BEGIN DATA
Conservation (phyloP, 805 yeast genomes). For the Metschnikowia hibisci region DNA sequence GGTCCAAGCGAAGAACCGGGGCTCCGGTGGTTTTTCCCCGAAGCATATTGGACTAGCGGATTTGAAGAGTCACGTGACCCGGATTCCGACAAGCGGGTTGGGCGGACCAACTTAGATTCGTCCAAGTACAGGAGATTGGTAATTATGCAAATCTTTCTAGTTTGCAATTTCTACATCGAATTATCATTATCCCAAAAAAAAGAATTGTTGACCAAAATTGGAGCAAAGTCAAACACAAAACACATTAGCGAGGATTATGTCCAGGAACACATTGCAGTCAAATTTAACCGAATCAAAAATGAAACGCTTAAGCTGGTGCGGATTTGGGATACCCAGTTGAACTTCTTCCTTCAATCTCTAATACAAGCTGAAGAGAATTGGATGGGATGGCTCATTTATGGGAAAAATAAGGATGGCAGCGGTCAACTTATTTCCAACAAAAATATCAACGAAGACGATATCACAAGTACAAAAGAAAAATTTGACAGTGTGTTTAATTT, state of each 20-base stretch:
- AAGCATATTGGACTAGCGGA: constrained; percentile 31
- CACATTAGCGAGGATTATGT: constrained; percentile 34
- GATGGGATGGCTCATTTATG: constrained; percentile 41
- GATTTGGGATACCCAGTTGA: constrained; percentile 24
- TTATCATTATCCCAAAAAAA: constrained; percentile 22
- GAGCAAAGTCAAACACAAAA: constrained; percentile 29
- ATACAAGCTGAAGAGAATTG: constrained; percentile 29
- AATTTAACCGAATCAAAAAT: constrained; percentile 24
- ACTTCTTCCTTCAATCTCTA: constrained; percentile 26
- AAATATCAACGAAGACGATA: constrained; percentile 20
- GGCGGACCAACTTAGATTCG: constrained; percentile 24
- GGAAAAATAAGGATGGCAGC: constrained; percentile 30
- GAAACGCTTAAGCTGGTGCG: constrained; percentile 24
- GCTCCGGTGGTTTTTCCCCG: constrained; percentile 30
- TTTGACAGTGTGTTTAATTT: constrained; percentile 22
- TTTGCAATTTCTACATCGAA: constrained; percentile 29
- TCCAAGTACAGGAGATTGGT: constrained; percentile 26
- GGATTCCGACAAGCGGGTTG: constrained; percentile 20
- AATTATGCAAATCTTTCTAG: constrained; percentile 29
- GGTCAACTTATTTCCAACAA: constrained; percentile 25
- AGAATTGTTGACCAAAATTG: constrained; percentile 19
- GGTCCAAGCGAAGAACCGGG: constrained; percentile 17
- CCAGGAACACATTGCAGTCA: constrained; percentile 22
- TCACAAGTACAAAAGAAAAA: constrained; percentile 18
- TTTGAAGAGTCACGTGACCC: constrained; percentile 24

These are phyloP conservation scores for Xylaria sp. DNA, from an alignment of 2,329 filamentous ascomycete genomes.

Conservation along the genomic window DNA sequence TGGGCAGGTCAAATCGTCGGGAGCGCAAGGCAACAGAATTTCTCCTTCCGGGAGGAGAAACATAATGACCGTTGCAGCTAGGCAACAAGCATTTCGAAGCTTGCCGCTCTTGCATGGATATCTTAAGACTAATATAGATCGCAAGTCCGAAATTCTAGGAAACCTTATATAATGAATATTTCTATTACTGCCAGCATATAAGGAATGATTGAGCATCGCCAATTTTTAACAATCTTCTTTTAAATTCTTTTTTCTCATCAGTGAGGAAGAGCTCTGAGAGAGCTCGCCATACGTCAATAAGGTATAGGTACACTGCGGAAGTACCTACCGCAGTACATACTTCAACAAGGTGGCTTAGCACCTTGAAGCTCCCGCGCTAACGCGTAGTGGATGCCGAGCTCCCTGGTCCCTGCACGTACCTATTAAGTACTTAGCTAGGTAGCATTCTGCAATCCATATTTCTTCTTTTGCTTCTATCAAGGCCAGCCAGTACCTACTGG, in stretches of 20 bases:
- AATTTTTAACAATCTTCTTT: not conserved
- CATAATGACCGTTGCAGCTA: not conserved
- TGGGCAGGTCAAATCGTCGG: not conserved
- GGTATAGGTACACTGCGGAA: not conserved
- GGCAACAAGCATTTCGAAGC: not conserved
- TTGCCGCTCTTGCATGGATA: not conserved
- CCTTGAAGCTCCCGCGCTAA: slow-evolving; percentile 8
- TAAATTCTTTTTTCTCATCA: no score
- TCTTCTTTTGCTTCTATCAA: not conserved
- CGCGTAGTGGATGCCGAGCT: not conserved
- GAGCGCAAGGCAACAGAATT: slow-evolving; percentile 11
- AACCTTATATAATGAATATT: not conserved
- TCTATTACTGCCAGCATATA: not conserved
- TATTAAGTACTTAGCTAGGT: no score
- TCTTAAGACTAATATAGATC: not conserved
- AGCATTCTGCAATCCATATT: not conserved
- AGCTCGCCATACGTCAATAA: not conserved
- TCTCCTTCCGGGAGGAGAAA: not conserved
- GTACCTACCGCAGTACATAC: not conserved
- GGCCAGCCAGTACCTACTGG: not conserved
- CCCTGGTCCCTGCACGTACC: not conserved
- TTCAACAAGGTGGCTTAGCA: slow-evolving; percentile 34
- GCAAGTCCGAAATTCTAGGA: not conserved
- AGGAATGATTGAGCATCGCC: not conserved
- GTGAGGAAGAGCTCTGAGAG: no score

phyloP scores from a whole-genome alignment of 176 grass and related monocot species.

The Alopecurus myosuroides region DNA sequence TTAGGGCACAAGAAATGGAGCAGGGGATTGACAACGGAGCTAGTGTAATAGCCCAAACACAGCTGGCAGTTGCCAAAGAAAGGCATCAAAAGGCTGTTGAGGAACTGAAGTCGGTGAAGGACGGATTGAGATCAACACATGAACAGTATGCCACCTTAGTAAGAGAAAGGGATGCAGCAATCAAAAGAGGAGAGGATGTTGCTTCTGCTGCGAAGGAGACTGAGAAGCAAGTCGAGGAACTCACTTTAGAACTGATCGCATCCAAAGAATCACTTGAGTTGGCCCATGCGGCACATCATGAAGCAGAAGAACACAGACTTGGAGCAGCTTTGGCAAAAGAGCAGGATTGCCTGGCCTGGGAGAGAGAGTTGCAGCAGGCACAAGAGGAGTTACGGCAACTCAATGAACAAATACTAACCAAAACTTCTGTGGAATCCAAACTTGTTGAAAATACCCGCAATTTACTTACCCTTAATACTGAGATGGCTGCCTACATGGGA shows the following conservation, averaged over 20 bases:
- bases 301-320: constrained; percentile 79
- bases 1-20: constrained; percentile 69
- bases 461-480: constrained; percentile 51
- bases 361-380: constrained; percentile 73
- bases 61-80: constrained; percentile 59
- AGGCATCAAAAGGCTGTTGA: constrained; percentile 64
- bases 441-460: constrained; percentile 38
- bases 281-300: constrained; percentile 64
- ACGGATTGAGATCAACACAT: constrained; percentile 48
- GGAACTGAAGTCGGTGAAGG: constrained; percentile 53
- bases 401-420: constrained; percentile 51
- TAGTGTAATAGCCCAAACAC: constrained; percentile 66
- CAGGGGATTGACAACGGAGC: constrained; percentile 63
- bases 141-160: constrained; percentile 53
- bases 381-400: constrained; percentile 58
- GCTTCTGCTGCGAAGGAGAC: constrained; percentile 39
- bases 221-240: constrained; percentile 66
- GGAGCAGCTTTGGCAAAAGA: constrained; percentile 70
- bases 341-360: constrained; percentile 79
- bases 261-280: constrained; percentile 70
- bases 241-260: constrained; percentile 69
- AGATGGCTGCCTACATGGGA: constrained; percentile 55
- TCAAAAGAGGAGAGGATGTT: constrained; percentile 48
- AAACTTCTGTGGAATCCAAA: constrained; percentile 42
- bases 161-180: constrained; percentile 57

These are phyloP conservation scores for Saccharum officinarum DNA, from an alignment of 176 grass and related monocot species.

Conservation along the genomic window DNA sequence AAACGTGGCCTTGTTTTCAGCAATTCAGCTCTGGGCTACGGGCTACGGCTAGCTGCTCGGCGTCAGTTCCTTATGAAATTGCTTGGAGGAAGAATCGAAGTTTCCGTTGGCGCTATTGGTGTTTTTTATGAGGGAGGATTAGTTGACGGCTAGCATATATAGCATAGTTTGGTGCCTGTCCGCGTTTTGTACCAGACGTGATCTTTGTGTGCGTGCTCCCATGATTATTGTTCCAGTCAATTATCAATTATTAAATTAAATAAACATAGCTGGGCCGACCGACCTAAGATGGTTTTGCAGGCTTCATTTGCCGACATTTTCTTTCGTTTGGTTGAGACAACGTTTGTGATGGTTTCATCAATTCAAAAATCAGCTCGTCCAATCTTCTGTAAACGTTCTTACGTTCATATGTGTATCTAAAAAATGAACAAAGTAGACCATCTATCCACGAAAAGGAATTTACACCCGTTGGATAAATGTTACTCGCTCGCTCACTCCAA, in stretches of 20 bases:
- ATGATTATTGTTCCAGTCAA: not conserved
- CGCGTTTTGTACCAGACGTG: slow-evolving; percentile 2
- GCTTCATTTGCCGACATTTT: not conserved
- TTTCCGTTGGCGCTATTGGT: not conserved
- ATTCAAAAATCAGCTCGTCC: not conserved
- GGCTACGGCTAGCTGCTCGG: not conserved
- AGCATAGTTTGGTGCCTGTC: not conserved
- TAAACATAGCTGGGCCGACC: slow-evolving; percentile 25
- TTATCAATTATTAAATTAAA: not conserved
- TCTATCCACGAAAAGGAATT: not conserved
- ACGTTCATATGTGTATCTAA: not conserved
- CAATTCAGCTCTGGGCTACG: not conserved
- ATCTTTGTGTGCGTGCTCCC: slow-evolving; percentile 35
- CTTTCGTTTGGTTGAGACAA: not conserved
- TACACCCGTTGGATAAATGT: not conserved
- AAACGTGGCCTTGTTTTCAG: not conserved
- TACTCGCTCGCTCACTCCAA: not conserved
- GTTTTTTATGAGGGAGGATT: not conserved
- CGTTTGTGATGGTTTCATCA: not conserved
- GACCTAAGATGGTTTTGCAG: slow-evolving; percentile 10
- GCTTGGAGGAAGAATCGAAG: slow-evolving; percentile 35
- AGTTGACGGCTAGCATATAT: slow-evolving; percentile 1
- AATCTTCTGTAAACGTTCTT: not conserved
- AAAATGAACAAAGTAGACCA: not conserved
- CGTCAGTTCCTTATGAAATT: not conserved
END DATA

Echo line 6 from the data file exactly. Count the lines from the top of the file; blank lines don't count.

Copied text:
- TTATCATTATCCCAAAAAAA: constrained; percentile 22